What I'm trying to say here is that the ice is actually disappearing faster than the graphs suggest, regardless of their source.
all I'm saying is it will come back just like it has been melting and recovering in a cyclic manner for thousands of years just look at the ice cores.
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Old 20-03-2018, 18:21   #237
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Re: Northwest Passage - 2018

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And that warmer air rises ultimately radiating that heat to space. IOW - a negative feedback causing global cooling.
Are you really denying the GHE? Why is the stratosphere cooling?



While the troposphere is warming.



RSS / MSU and AMSU Data / Time Series Trend Browser
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Old 20-03-2018, 18:38   #238
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Re: Northwest Passage - 2018

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all I'm saying is it will come back just like it has been melting and recovering in a cyclic manner for thousands of years just look at the ice cores.
Here is the ice core data.



What the heck happened?
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Old 20-03-2018, 19:10   #239
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Re: Northwest Passage - 2018

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all I'm saying is it will come back just like it has been melting and recovering in a cyclic manner for thousands of years just look at the ice cores.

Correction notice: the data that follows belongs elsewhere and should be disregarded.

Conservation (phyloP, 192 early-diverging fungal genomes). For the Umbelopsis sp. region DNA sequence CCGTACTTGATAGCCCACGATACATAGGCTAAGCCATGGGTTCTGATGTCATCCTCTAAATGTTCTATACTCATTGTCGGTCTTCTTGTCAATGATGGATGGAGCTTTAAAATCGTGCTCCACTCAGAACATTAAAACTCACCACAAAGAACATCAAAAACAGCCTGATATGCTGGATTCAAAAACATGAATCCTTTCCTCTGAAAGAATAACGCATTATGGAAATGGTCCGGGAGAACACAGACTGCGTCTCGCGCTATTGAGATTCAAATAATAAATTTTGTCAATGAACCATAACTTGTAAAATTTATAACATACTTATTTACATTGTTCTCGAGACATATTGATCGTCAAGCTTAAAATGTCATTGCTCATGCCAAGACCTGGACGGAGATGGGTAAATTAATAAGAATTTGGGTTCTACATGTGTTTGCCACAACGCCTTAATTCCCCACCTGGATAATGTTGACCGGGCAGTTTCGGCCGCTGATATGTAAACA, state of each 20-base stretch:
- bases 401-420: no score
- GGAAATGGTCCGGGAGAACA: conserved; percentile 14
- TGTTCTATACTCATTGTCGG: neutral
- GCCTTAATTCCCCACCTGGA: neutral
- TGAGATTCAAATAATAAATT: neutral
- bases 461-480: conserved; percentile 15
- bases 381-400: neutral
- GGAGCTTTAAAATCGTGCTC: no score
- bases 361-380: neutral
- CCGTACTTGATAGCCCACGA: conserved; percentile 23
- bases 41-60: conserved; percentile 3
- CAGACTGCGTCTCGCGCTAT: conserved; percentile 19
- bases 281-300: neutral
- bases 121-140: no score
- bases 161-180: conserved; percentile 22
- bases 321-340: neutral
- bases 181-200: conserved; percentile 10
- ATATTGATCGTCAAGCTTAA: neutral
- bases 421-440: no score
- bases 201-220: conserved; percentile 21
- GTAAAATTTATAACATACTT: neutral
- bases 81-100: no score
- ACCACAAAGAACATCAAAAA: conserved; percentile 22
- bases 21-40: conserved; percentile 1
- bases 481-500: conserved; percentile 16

It has never happened this fast at such an alarming rate. I have looked at the ice cores, I was there when we retrieved over 200 of them off the Greenlandic ice cap.

This is not a normal cycle.
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Old 20-03-2018, 20:15   #240
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Re: Northwest Passage - 2018

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heck I didn't even notice that part thank you for catching it.
So unless I'm incorrect here that gives us an additional 10 data points to get a better average outlook on average conditions .
It would be more accurate to say that Jackdale's chart is deficient in that it uses 10 fewer data points than are required to derive climatological normals according to the accepted WMI standard.

The "climatological normal" that should be in use when reporting current data is 1981-2010.
The "climatological standard normal" that should be in use when reporting current data is the period 1961-1990, this will change in 2021 to 1991-2020.

(Pity we don't have accurate data from 1961 onwards, it would be interestng to see what things looked like under that scenario )